Novo Nordisk ($NVO) has hit a roadblock in its drive to expand the label for Victoza to cover use in Type 1 diabetics. The snag arose when Victoza failed to deliver hypoglycaemic benefit experienced by Type 2 diabetics in people with the other form of the disease in a Phase III trial.
|Novo Nordisk Chief Science Officer Mads Krogsgaard|
Victoza hit the primary endpoint of improved blood glucose control in the one-year, 1,398-peron trial, but the lack of the hoped-for hypoglycemic benefits has dissuaded Novo Nordisk from filing to expand the label. The Bagsværd, Denmark diabetes specialist will now go away and slice through the data before weighing up its clinical and regulatory options. It is possible the analyses will encourage Novo Nordisk to try again--the rate of severe hypoglycemia was numerically, but not statistically, lower in the treatment arm--but for now the plan is on hold.
"We are disappointed as we believed in the potential to provide people with Type 1 diabetes with a new treatment option, and we will continue to invest in new treatment options for this group of people," Novo Nordisk CSO Mads Krogsgaard Thomsen said in a statement. The setback leaves Novo Nordisk without a clear path forward for the expansion of Victoza--a blockbuster drug in Type 2 diabetes--into a new indication. Other R&D ventures in the company's diabetes empire are pushing ahead apace, though.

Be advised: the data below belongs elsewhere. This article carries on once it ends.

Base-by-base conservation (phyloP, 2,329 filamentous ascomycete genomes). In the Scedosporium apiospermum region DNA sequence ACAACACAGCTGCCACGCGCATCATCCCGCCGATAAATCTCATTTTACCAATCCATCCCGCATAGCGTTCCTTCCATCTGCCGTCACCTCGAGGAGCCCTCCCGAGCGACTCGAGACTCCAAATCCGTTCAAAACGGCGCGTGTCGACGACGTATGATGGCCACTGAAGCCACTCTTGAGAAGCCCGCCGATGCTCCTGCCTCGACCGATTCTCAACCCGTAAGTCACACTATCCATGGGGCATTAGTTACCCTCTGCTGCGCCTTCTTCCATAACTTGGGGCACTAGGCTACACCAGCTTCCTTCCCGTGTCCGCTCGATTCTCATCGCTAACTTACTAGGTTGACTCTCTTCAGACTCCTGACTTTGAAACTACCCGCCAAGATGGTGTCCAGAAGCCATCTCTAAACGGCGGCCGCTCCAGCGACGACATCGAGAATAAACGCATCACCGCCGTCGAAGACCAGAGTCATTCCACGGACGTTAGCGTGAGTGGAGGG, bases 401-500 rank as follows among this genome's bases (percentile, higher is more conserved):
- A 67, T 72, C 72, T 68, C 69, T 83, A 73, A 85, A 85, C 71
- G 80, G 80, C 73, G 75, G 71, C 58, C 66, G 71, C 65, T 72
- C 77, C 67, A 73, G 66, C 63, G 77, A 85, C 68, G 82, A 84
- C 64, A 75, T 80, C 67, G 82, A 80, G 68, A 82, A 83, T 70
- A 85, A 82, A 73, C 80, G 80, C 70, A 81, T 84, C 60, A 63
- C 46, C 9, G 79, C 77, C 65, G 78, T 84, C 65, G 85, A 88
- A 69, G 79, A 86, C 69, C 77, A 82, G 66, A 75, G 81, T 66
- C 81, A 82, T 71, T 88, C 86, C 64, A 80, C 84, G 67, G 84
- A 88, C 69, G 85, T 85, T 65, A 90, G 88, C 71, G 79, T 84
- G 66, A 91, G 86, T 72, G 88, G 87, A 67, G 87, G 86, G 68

This week, Novo Nordisk got started on a Phase III trial of its oral diabetes treatment, the long-acting GLP-1 analogue, semaglutide. The late-phase program is a major undertaking. Novo Nordisk plans to run 6 safety and efficacy trials, plus one cardiovascular safety study, under the umbrella of its PIONEER development program. The first safety and efficacy trial is due to get underway early in 2016, with the remaining 6 studies going live later in the the year. By the end, Novo Nordisk expects to have tested the oral treatment in 8,000 Type 2 diabetics.
- read the Victoza release
- and the oral Phase III news